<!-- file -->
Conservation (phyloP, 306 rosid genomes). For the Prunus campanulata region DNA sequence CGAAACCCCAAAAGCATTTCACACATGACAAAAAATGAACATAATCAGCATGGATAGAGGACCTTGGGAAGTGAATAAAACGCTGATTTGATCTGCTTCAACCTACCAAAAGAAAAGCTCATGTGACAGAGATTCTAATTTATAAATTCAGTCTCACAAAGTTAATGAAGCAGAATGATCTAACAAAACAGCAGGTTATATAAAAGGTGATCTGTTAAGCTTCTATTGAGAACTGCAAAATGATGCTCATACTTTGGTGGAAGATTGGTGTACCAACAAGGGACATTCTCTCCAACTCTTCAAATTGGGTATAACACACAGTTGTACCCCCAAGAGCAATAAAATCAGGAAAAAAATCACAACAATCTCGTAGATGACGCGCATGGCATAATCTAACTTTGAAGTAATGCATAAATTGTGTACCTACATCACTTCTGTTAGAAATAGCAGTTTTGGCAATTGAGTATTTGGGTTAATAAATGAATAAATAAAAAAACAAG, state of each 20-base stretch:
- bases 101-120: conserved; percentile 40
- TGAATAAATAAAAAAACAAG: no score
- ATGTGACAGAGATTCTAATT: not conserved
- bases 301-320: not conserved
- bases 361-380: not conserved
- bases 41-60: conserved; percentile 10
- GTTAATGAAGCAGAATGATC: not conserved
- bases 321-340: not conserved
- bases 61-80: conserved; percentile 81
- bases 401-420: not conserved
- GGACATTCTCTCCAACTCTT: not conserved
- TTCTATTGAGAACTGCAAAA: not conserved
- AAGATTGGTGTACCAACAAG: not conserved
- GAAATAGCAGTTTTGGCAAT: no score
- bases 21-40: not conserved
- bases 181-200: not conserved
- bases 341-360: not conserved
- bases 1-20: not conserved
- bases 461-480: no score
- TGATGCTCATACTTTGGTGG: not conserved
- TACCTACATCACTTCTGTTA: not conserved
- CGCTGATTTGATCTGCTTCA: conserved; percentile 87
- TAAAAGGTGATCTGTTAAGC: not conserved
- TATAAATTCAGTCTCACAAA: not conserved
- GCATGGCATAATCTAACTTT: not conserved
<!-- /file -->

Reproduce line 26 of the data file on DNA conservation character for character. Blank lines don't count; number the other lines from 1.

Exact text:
- GCATGGCATAATCTAACTTT: not conserved